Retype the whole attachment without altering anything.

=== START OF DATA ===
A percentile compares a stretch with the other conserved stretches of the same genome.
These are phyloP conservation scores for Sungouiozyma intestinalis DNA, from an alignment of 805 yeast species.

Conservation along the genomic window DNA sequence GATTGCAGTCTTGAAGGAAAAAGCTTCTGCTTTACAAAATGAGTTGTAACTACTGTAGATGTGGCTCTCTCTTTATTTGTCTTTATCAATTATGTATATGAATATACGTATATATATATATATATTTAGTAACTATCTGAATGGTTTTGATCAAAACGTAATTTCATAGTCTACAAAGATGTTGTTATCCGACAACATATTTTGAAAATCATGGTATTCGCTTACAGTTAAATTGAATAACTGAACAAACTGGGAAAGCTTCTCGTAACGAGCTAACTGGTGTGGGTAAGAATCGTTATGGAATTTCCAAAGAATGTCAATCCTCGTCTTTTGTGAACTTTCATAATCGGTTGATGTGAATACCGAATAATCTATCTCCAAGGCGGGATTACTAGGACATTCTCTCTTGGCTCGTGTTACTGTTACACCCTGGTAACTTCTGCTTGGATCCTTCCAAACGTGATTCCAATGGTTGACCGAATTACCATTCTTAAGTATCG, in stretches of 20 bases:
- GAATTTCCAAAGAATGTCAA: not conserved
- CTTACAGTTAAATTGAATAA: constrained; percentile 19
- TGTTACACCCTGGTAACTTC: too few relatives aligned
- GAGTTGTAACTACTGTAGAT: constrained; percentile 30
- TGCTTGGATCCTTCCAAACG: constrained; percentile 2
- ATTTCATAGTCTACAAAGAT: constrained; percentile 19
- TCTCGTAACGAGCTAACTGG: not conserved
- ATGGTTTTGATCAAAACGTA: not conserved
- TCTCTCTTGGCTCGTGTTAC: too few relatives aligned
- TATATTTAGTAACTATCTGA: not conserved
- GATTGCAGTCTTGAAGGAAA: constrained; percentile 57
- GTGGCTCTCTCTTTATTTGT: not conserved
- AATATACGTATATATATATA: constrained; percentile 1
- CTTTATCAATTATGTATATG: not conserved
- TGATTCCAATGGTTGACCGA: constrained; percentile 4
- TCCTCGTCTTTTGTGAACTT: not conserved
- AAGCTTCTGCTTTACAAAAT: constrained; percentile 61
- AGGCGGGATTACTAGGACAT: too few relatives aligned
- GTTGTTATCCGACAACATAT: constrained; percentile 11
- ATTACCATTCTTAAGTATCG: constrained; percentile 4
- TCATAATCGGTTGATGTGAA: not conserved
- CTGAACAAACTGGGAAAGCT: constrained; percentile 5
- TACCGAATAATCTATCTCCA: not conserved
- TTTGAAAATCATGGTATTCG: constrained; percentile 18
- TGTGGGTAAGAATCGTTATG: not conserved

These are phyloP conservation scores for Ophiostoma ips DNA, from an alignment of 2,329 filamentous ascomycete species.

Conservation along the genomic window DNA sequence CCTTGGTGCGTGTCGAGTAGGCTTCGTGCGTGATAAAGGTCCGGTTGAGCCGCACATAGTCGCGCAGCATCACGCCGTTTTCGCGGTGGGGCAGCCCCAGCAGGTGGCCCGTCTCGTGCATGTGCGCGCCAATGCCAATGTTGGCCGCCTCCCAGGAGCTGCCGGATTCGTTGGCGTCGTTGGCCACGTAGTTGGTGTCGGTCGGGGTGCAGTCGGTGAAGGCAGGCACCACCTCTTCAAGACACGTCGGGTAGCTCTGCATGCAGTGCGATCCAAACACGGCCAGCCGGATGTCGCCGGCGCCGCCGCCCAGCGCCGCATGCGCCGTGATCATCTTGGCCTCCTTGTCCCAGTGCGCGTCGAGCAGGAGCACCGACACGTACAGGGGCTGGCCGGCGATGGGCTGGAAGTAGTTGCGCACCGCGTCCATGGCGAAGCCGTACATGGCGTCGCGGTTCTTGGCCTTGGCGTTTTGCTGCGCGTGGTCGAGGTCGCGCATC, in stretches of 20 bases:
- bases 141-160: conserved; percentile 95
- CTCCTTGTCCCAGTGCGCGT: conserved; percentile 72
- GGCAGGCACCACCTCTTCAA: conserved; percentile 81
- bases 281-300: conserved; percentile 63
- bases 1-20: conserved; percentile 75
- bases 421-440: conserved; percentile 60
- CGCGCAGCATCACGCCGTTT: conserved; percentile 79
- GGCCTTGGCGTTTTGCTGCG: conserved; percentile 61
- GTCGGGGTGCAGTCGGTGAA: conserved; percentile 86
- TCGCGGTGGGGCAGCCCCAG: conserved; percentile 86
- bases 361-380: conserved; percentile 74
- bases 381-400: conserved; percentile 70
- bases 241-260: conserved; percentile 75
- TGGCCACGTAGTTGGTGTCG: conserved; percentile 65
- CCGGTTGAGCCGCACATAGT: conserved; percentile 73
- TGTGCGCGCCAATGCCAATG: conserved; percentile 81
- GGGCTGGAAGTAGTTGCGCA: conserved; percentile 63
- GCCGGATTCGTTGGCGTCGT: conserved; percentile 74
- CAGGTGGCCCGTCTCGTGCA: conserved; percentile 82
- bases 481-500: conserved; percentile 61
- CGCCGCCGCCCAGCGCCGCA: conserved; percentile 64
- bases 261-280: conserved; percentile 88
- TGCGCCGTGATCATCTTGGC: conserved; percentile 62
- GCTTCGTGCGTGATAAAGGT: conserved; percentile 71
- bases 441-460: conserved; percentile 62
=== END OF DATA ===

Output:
A percentile compares a stretch with the other conserved stretches of the same genome.
These are phyloP conservation scores for Sungouiozyma intestinalis DNA, from an alignment of 805 yeast species.

Conservation along the genomic window DNA sequence GATTGCAGTCTTGAAGGAAAAAGCTTCTGCTTTACAAAATGAGTTGTAACTACTGTAGATGTGGCTCTCTCTTTATTTGTCTTTATCAATTATGTATATGAATATACGTATATATATATATATATTTAGTAACTATCTGAATGGTTTTGATCAAAACGTAATTTCATAGTCTACAAAGATGTTGTTATCCGACAACATATTTTGAAAATCATGGTATTCGCTTACAGTTAAATTGAATAACTGAACAAACTGGGAAAGCTTCTCGTAACGAGCTAACTGGTGTGGGTAAGAATCGTTATGGAATTTCCAAAGAATGTCAATCCTCGTCTTTTGTGAACTTTCATAATCGGTTGATGTGAATACCGAATAATCTATCTCCAAGGCGGGATTACTAGGACATTCTCTCTTGGCTCGTGTTACTGTTACACCCTGGTAACTTCTGCTTGGATCCTTCCAAACGTGATTCCAATGGTTGACCGAATTACCATTCTTAAGTATCG, in stretches of 20 bases:
- GAATTTCCAAAGAATGTCAA: not conserved
- CTTACAGTTAAATTGAATAA: constrained; percentile 19
- TGTTACACCCTGGTAACTTC: too few relatives aligned
- GAGTTGTAACTACTGTAGAT: constrained; percentile 30
- TGCTTGGATCCTTCCAAACG: constrained; percentile 2
- ATTTCATAGTCTACAAAGAT: constrained; percentile 19
- TCTCGTAACGAGCTAACTGG: not conserved
- ATGGTTTTGATCAAAACGTA: not conserved
- TCTCTCTTGGCTCGTGTTAC: too few relatives aligned
- TATATTTAGTAACTATCTGA: not conserved
- GATTGCAGTCTTGAAGGAAA: constrained; percentile 57
- GTGGCTCTCTCTTTATTTGT: not conserved
- AATATACGTATATATATATA: constrained; percentile 1
- CTTTATCAATTATGTATATG: not conserved
- TGATTCCAATGGTTGACCGA: constrained; percentile 4
- TCCTCGTCTTTTGTGAACTT: not conserved
- AAGCTTCTGCTTTACAAAAT: constrained; percentile 61
- AGGCGGGATTACTAGGACAT: too few relatives aligned
- GTTGTTATCCGACAACATAT: constrained; percentile 11
- ATTACCATTCTTAAGTATCG: constrained; percentile 4
- TCATAATCGGTTGATGTGAA: not conserved
- CTGAACAAACTGGGAAAGCT: constrained; percentile 5
- TACCGAATAATCTATCTCCA: not conserved
- TTTGAAAATCATGGTATTCG: constrained; percentile 18
- TGTGGGTAAGAATCGTTATG: not conserved

These are phyloP conservation scores for Ophiostoma ips DNA, from an alignment of 2,329 filamentous ascomycete species.

Conservation along the genomic window DNA sequence CCTTGGTGCGTGTCGAGTAGGCTTCGTGCGTGATAAAGGTCCGGTTGAGCCGCACATAGTCGCGCAGCATCACGCCGTTTTCGCGGTGGGGCAGCCCCAGCAGGTGGCCCGTCTCGTGCATGTGCGCGCCAATGCCAATGTTGGCCGCCTCCCAGGAGCTGCCGGATTCGTTGGCGTCGTTGGCCACGTAGTTGGTGTCGGTCGGGGTGCAGTCGGTGAAGGCAGGCACCACCTCTTCAAGACACGTCGGGTAGCTCTGCATGCAGTGCGATCCAAACACGGCCAGCCGGATGTCGCCGGCGCCGCCGCCCAGCGCCGCATGCGCCGTGATCATCTTGGCCTCCTTGTCCCAGTGCGCGTCGAGCAGGAGCACCGACACGTACAGGGGCTGGCCGGCGATGGGCTGGAAGTAGTTGCGCACCGCGTCCATGGCGAAGCCGTACATGGCGTCGCGGTTCTTGGCCTTGGCGTTTTGCTGCGCGTGGTCGAGGTCGCGCATC, in stretches of 20 bases:
- bases 141-160: conserved; percentile 95
- CTCCTTGTCCCAGTGCGCGT: conserved; percentile 72
- GGCAGGCACCACCTCTTCAA: conserved; percentile 81
- bases 281-300: conserved; percentile 63
- bases 1-20: conserved; percentile 75
- bases 421-440: conserved; percentile 60
- CGCGCAGCATCACGCCGTTT: conserved; percentile 79
- GGCCTTGGCGTTTTGCTGCG: conserved; percentile 61
- GTCGGGGTGCAGTCGGTGAA: conserved; percentile 86
- TCGCGGTGGGGCAGCCCCAG: conserved; percentile 86
- bases 361-380: conserved; percentile 74
- bases 381-400: conserved; percentile 70
- bases 241-260: conserved; percentile 75
- TGGCCACGTAGTTGGTGTCG: conserved; percentile 65
- CCGGTTGAGCCGCACATAGT: conserved; percentile 73
- TGTGCGCGCCAATGCCAATG: conserved; percentile 81
- GGGCTGGAAGTAGTTGCGCA: conserved; percentile 63
- GCCGGATTCGTTGGCGTCGT: conserved; percentile 74
- CAGGTGGCCCGTCTCGTGCA: conserved; percentile 82
- bases 481-500: conserved; percentile 61
- CGCCGCCGCCCAGCGCCGCA: conserved; percentile 64
- bases 261-280: conserved; percentile 88
- TGCGCCGTGATCATCTTGGC: conserved; percentile 62
- GCTTCGTGCGTGATAAAGGT: conserved; percentile 71
- bases 441-460: conserved; percentile 62